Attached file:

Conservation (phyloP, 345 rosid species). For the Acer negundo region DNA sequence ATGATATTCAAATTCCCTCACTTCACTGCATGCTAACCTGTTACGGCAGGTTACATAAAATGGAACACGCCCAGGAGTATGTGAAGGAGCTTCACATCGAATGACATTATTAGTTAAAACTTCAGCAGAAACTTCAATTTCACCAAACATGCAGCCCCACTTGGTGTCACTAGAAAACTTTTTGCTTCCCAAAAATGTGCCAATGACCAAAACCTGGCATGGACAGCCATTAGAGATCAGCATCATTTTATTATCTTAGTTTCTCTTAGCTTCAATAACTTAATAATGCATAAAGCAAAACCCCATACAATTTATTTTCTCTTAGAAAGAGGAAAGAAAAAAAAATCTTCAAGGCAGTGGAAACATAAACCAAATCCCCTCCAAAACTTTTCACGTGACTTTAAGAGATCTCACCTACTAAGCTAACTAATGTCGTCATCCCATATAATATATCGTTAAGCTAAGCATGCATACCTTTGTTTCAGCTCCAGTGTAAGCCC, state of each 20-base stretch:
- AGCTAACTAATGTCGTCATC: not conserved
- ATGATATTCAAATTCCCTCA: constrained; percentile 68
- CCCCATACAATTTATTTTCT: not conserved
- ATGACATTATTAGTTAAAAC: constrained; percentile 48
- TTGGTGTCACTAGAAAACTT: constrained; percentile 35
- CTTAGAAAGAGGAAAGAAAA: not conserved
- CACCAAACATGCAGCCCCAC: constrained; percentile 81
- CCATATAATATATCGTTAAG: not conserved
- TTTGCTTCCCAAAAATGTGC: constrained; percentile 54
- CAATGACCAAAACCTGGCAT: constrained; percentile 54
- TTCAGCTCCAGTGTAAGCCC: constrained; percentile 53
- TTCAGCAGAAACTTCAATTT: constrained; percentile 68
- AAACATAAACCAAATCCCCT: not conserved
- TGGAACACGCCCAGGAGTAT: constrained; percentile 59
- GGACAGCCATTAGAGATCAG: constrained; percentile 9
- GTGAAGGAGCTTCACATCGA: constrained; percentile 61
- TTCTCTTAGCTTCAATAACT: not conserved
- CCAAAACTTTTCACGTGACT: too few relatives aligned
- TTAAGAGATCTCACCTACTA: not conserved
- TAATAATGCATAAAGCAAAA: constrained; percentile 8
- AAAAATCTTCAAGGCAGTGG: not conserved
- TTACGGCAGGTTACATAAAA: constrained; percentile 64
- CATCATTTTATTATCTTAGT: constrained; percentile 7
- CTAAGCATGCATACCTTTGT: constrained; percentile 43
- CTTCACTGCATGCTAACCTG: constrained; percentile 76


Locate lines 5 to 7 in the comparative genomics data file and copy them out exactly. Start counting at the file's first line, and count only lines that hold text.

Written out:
- ATGACATTATTAGTTAAAAC: constrained; percentile 48
- TTGGTGTCACTAGAAAACTT: constrained; percentile 35
- CTTAGAAAGAGGAAAGAAAA: not conserved